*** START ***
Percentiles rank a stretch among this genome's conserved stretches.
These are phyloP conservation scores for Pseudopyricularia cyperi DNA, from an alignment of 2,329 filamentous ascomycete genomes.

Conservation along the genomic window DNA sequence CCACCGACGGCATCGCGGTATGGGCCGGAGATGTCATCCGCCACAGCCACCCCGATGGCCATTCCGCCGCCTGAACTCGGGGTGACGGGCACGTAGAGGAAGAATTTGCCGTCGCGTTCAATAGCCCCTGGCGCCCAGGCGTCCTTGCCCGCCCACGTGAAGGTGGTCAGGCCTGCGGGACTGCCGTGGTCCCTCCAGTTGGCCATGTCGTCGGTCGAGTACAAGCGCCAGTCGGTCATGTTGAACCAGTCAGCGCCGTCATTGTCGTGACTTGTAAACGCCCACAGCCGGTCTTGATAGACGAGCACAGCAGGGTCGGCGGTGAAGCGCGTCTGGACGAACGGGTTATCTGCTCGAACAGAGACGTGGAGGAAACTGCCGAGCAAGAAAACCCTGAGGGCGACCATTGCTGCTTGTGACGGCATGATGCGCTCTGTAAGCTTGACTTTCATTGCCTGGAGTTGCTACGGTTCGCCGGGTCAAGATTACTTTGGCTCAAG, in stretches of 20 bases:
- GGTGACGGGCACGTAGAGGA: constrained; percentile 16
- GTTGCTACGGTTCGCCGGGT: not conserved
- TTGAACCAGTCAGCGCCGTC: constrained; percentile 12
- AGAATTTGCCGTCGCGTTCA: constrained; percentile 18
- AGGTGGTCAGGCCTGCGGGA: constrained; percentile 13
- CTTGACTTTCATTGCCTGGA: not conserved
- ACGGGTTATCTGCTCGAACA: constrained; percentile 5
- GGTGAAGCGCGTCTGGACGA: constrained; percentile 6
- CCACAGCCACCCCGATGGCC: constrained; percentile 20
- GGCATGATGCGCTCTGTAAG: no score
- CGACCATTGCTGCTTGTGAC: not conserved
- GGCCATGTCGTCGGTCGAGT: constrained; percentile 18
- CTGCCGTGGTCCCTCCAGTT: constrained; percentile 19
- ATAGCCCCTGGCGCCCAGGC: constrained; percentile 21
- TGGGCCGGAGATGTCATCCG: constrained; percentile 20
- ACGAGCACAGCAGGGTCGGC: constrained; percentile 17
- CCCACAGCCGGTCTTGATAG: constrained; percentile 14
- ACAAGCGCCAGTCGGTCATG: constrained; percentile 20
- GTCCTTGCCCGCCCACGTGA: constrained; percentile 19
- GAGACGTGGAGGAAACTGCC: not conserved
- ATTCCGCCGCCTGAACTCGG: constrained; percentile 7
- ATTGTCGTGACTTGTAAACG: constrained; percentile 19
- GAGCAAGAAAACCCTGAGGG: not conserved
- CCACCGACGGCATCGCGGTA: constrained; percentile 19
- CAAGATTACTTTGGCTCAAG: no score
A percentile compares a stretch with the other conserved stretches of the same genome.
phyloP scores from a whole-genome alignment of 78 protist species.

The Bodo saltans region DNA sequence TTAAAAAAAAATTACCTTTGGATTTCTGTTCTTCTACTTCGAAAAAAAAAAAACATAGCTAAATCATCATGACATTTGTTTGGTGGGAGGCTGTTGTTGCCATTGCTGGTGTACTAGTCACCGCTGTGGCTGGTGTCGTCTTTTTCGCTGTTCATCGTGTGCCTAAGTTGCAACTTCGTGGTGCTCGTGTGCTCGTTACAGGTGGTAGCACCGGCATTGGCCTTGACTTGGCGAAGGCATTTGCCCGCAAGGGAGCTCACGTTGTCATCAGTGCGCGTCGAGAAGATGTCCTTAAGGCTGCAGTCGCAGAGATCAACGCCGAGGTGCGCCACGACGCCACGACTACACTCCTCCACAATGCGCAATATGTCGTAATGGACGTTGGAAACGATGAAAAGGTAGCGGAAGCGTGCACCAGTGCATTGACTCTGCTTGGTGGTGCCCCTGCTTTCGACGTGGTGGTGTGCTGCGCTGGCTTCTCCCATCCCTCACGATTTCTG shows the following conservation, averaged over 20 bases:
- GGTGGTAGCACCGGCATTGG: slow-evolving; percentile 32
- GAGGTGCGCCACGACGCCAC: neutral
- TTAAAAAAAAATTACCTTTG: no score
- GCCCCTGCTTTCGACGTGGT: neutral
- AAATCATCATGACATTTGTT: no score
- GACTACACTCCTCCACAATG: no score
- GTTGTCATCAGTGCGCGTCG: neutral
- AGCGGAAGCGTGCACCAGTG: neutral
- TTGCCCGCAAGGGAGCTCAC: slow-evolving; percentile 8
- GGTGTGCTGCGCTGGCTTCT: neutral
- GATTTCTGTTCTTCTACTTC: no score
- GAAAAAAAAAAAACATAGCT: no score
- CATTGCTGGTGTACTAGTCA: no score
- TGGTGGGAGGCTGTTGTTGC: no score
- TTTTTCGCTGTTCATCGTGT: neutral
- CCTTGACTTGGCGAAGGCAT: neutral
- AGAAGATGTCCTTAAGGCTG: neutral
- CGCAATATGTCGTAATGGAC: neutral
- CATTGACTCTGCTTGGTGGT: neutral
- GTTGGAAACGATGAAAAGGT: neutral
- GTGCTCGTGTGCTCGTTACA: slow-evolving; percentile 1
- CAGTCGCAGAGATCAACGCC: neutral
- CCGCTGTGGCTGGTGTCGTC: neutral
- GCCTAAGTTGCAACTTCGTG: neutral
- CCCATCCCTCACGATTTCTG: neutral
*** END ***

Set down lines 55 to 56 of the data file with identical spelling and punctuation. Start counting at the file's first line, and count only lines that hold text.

- GCCTAAGTTGCAACTTCGTG: neutral
- CCCATCCCTCACGATTTCTG: neutral